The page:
Charity calls for more social care for dying cancer patients in East Anglia

More than 1,400 cancer patients in East Anglia died in hospital beds last year when they wanted to die at home, according to a new report.

Macmillan Cancer Support will today call for the government to make social care free for everyone in the last weeks of life after a survey of bereaved relatives and carers revealed that care in hospitals was often subpar to the care received at home.

The Time to Choose report says that almost three quarters of cancer patients in England who die in hospital beds wanted to die at home, which equates to 760 people in Norfolk each year, 325 in Suffolk and 340 in Cambridgeshire.

A survey of relatives and carer revealed that of those who died at home, 63pc rated the overall quality of care received as excellent or outstanding, compared to only 37pc of those who died in hospitals.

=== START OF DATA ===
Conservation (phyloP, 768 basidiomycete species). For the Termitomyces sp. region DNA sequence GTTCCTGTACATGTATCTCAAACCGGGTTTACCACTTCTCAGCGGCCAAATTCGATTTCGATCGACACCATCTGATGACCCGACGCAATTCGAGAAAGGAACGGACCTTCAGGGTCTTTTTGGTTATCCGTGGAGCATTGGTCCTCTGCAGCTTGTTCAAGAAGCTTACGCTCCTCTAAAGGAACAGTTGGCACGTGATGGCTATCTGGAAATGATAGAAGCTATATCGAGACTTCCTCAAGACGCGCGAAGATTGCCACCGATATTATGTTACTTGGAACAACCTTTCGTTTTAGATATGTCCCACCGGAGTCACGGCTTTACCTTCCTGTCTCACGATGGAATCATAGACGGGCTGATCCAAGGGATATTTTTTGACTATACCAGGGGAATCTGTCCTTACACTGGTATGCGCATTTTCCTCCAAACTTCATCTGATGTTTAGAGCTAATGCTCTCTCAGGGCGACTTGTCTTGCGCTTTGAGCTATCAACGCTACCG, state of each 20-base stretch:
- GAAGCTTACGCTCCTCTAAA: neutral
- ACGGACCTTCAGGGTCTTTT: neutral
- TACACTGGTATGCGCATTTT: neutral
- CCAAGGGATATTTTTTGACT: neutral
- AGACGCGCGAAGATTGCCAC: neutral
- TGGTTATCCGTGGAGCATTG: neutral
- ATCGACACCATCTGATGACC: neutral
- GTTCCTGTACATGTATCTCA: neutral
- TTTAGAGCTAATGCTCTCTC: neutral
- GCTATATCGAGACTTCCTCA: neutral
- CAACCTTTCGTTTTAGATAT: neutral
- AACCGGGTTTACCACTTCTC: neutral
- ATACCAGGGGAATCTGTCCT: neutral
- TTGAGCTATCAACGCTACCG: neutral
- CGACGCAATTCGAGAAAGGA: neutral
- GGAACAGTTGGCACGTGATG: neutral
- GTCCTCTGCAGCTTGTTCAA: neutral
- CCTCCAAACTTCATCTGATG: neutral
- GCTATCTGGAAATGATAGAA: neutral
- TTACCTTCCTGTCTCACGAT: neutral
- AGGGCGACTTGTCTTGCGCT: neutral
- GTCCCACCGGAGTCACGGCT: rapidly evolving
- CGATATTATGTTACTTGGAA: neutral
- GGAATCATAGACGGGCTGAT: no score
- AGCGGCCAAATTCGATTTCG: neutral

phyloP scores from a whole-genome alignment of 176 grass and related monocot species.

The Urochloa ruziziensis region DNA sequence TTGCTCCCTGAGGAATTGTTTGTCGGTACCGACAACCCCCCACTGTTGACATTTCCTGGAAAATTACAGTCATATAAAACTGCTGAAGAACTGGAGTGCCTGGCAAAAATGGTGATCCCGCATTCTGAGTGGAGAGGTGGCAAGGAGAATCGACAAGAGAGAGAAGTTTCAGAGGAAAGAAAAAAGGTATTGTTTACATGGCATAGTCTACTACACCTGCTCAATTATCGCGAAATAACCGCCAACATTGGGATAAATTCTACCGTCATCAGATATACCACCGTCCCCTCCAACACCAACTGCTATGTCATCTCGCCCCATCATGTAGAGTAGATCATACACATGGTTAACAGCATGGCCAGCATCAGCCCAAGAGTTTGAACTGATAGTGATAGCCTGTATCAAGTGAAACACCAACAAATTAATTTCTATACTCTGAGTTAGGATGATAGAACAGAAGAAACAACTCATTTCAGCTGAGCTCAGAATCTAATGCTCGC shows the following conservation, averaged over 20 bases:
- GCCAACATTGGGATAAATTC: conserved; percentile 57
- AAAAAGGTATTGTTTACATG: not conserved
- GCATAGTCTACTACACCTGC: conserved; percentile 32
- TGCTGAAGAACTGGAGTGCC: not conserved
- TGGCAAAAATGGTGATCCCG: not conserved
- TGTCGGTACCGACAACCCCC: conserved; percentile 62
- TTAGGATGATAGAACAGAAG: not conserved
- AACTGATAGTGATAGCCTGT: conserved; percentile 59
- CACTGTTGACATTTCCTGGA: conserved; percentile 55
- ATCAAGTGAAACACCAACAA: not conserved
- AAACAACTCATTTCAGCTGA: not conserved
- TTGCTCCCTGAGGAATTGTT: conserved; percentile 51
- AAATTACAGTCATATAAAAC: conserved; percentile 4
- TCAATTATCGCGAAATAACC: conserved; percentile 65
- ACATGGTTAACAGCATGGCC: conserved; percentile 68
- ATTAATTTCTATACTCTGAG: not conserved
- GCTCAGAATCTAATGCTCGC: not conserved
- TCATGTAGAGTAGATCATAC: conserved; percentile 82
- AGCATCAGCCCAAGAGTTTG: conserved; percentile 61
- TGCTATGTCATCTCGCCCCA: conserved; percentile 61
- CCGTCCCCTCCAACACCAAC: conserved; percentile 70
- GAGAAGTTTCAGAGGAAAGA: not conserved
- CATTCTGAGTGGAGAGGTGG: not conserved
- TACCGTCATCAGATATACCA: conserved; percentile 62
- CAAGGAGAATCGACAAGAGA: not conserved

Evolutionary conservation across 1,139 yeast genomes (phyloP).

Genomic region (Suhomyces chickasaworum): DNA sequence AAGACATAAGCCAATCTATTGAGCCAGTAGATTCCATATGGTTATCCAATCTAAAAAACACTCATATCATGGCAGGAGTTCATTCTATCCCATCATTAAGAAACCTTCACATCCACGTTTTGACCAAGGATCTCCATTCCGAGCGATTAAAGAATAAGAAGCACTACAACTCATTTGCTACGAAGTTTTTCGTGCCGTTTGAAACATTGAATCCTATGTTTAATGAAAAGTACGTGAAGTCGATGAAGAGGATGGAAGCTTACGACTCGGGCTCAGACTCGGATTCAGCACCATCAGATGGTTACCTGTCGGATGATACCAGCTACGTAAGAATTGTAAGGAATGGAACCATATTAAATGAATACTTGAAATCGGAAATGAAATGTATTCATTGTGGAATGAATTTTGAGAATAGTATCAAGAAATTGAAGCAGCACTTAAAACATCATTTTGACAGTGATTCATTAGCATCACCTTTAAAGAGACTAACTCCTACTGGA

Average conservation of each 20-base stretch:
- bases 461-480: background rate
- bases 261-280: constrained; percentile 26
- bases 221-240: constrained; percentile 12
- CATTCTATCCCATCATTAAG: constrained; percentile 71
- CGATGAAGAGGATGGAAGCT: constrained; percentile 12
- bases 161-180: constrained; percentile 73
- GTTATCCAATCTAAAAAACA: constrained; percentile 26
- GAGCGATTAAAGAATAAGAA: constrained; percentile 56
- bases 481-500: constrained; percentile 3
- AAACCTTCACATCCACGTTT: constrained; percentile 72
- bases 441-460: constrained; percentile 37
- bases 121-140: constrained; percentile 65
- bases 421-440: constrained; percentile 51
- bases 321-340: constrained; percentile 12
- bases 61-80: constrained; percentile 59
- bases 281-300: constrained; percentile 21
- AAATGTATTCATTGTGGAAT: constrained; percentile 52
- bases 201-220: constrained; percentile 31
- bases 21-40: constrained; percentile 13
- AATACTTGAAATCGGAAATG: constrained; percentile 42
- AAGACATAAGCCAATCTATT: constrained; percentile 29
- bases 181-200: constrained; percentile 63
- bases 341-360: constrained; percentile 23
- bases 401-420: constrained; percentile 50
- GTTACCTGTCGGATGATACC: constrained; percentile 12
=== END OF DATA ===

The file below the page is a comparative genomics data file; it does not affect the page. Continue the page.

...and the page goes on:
Furthermore, it was reported that over two out of five people with terminal cancer were not always treated with dignity and respect by hospital doctors during their last hospital admission. The charity added that research shows that 96pc of health professionals agree that access to social care services is crucial for keeping people out of hospital.

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Ciarán Devane, chief executive of Macmillan Cancer Support, said: 'As the government makes up its mind about whether to fund and implement free social care at the end of life, thousands of people with terminal cancer are being left to die in hospital beds against their wishes.

'This is putting an unnecessary strain on our A&E departments because people are not getting access to social care for themselves or for their carers which would enable them to be cared for in the comfort of their own home. If the government wants the NHS to deliver world-class care at the end of life in the UK, it needs to start by giving people a real choice about where they die.'

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